Is Google Web Stories The New AMP?

google web stories the new amp

Google Web Stories is a tool that offers brands a way to engage their public in an immersive, personalized, and interactive way with the magic of the stories format.

When Web Stories was introduced in 2018, people also referred to it as AMP Stories, since it uses AMP (Accelerated Mobile Pages, a framework to optimize mobile web browsing) as its base technology. But we saw that AMP was fading away due to some Google decisions. It was no longer necessary to have AMP to get better site performance and better rankings in search results.

Many website creators and publishers thought that AMP was a way for Google to further monopolize the internet, thereat, Google created its own product without binding it to other tools as AMP does.

Now, Google is trying to make more people use Web Stories and this is drawing some comparisons to AMP, which received a similar push in its early years. As Web Stories are a trending content format (similar to Instagram Stories and TikTok) Google can benefit from more people using it, as it can attract younger audiences.

The question is: “Is Google Web Stories taking the place of AMP?” Maybe. However, there’s a difference between Web Stories and AMP: while the first one is actually an HTML (the standard markup language for documents designed to be displayed in a web browser) page on its own, AMP pages are paired with an equivalent web page.

So, despite being built using the AMP framework, Web Stories are different. But how?

Let’s compare

The objective of AMP Stories, introduced in 2018, is described as a “Visual storytelling for the open web” with an immersive and performative experience for the readers. Also, it’s free to use and available for everyone, can be implemented on AMP and non-AMP pages (seems to have a focus on mobile platforms), and supports multiple media formats like videos, gifs, audios, and animations.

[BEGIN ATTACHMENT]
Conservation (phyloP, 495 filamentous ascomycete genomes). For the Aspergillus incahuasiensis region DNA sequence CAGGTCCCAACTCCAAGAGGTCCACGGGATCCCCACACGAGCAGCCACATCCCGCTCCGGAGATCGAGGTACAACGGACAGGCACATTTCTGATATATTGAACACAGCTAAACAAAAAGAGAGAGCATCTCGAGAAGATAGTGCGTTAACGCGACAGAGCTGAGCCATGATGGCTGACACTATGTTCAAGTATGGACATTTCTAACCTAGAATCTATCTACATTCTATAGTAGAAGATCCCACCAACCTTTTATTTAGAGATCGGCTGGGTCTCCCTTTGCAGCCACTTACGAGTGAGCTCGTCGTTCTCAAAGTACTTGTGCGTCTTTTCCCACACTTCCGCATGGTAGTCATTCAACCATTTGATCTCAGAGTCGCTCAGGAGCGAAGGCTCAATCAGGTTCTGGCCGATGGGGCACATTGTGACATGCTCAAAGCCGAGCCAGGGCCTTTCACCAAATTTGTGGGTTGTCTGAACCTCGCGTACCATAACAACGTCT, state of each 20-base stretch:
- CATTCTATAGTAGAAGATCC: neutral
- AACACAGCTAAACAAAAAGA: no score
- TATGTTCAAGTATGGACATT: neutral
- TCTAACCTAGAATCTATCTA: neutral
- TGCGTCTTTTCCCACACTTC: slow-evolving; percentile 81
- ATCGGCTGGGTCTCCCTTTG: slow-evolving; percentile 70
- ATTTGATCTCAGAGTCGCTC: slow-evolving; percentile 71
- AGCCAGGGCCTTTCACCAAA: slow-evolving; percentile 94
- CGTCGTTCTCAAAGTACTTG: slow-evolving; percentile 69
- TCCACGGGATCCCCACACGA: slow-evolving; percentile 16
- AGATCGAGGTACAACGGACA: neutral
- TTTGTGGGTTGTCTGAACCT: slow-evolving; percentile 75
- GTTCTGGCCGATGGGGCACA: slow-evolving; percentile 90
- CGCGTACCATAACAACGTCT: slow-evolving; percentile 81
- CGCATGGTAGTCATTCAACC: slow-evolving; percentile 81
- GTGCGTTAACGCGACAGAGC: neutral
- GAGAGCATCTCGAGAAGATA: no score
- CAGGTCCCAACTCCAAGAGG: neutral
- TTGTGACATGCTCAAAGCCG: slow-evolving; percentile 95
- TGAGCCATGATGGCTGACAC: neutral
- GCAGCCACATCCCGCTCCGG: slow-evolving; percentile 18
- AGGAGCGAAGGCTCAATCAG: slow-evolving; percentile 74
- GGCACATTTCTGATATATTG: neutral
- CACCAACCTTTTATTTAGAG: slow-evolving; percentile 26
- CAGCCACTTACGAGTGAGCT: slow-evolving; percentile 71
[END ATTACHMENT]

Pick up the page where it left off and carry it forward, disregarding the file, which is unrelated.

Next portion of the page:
Going through the guide “Create your first web story”, the first thing that you can see is that either you’ll need a developer or the knowledge needed to implement it. The advertising options seem very customizable and easy to implement on a third-party platform with an ad server like Google Ad Manager.

Now, looking at Google Web Stories, the objective of this new solution seems to be pretty much the same, but emphasizes the ownership of the stories. It allows complete control of the story format with the capability of customizing to mobile and web platforms.

The solution also makes it possible for pages to be found on some Google platforms like the Search and Discover stories carousel (currently available in the US, India, and Brazil). They have basically the same implementation as AMP for advertising, and also give a lot of emphasis towards better monetization. 

Last but certainly not least, you have a visual editor creator as I mentioned before. It means that you don’t need to code anything to create your story (+10 points for Gryffindor!).

Google’s Search Advocate John Mueller responded to one such question on Twitter from an SEO professional asking if Web Stories is the new AMP. 

He said: “Kinda – they’re built on top of the AMP framework, they just don’t use the “paired” setup. If you use a tool to generate them, they’re essentially just HTML pages that you can link to from within your site naturally.”. But what does it mean? It means that your story is pure HTML, you don’t have any dependencies (the AMP framework) in your created story.

So, is Web Stories the new AMP?

Well, yes. AMP Stories is not a bad solution. Quite the opposite. It offers you a lot of tools to create your stories, monetize and integrate with your website and other tools. But Google Web Stories offers you all these things and some others that can enhance your visibility and no-code, as I said before.

Plus, it probably will be easier to implement other Google tools into it (Analytics for example) since it’s from the same provider.

If you are using the AMP Stories and are in doubt about replacing them with Google Web Stories, I recommend you analyze the pros and cons of your exchange (maybe the effort is not worth it yet). But if you are starting out and seeking for the best tool, I think it’s pretty clear, right?

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